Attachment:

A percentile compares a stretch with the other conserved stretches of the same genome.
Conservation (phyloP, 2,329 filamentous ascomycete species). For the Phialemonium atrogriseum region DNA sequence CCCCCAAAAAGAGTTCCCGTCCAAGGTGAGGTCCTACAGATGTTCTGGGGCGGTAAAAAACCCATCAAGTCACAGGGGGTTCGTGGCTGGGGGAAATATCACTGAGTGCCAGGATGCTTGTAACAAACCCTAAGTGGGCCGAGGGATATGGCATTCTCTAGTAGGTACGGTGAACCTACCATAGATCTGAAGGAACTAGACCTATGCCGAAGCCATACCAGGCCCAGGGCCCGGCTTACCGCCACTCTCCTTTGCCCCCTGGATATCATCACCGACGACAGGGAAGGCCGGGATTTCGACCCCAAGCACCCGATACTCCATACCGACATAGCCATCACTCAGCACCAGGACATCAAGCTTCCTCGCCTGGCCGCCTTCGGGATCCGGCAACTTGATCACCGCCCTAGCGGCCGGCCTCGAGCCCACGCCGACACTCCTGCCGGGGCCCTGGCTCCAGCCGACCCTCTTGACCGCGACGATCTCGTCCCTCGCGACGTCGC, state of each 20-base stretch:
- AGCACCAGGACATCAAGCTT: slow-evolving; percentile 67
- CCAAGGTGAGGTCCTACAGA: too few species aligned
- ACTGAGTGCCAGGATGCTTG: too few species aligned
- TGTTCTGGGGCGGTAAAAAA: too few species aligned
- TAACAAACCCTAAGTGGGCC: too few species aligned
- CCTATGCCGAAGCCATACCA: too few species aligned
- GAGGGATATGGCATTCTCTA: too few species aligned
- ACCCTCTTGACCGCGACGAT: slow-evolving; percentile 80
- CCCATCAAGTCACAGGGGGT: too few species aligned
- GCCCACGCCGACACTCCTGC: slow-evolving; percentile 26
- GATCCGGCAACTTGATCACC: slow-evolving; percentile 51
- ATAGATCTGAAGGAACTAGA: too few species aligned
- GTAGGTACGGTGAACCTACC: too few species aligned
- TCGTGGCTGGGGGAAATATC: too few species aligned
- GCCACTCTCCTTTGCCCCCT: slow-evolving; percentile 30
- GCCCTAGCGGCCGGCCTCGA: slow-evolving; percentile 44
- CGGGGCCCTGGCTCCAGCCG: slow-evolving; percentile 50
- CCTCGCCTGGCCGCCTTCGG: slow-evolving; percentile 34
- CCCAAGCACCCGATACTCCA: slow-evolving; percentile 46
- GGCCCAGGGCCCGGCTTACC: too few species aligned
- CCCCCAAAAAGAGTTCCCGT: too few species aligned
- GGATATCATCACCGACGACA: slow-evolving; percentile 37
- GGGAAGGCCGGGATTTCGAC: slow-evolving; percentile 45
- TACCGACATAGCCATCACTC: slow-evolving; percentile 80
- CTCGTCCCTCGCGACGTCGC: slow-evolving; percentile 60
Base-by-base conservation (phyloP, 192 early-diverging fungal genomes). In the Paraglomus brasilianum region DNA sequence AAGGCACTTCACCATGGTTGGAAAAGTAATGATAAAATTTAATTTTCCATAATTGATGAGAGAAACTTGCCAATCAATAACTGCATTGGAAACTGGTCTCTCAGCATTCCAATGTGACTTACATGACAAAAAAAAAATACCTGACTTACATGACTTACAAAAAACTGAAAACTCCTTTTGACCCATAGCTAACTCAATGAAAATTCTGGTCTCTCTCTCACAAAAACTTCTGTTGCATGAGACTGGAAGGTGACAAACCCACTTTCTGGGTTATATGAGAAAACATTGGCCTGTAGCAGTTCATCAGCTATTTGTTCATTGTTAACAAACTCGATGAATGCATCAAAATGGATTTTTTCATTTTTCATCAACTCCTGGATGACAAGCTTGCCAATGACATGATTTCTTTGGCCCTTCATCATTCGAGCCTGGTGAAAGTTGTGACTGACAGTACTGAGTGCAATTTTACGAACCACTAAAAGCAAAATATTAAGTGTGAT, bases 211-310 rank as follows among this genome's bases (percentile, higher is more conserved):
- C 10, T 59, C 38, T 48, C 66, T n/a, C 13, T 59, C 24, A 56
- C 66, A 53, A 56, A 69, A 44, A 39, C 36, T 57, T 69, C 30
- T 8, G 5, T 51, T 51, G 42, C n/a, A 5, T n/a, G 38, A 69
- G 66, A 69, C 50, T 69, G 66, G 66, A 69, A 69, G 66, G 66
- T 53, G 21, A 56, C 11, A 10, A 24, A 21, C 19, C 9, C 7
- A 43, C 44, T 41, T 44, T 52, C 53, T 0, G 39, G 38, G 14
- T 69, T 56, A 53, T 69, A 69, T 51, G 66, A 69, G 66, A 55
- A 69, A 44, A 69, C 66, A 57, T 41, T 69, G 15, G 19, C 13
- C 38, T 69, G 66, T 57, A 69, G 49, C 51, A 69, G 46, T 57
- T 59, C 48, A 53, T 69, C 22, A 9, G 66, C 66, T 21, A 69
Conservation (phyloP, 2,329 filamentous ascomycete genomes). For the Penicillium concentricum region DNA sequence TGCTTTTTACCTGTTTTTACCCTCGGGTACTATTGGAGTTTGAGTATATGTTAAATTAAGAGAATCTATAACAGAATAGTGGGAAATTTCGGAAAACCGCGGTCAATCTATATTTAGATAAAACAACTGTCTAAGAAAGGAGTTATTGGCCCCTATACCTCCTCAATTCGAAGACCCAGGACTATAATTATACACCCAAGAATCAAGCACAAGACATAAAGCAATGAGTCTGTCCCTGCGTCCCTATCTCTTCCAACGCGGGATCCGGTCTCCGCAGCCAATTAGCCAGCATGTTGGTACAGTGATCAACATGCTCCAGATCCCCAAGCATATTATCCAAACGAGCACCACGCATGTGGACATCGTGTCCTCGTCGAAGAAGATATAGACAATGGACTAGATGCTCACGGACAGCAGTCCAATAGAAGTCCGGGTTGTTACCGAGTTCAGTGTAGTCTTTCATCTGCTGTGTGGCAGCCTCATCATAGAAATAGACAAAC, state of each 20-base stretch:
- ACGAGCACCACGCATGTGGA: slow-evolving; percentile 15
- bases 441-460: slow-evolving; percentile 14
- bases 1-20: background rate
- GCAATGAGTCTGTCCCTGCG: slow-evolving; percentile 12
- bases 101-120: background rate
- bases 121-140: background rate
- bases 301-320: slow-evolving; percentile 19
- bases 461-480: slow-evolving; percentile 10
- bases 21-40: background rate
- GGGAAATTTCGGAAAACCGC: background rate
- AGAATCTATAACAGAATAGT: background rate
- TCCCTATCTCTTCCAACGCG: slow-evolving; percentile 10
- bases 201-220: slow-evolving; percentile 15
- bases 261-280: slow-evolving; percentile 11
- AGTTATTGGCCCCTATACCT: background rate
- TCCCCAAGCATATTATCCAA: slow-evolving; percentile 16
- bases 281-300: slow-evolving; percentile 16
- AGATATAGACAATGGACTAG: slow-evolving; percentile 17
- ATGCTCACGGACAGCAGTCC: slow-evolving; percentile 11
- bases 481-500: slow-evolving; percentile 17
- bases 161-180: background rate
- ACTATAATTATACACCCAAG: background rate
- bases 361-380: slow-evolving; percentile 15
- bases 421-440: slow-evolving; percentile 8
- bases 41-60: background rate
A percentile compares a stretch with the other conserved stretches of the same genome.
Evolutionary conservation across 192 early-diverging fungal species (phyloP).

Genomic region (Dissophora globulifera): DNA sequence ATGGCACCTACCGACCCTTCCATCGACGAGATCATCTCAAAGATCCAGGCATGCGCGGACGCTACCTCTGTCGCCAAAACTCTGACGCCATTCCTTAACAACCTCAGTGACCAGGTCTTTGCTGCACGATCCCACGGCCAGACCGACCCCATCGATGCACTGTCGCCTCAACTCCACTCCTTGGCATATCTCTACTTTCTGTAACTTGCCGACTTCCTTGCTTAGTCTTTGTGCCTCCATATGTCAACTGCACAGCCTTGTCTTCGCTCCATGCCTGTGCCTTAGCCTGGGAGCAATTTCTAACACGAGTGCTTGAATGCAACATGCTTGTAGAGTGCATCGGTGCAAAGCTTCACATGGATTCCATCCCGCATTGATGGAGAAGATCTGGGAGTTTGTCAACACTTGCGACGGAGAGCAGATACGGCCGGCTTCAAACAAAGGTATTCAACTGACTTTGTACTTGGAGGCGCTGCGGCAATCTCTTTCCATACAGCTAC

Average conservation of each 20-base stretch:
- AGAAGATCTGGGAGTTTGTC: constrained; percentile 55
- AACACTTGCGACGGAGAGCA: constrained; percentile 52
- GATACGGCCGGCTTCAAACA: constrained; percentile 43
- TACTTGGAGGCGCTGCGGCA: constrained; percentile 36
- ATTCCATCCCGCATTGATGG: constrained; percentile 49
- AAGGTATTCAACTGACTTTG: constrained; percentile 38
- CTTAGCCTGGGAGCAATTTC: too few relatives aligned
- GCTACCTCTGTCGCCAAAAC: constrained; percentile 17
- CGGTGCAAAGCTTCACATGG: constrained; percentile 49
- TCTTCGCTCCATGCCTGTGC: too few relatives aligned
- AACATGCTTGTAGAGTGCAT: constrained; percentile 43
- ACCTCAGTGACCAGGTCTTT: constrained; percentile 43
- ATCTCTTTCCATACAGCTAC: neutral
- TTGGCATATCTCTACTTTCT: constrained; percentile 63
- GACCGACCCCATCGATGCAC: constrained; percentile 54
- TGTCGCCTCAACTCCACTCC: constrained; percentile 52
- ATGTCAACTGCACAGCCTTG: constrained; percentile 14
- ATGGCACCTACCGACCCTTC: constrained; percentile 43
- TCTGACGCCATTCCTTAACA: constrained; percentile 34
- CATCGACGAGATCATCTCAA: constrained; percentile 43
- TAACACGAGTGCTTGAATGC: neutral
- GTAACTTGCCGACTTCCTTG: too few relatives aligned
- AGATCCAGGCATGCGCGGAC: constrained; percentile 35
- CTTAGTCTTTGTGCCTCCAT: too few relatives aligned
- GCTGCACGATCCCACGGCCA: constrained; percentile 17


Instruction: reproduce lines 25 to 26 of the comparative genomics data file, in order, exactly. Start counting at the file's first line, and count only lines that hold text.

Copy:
- GGGAAGGCCGGGATTTCGAC: slow-evolving; percentile 45
- TACCGACATAGCCATCACTC: slow-evolving; percentile 80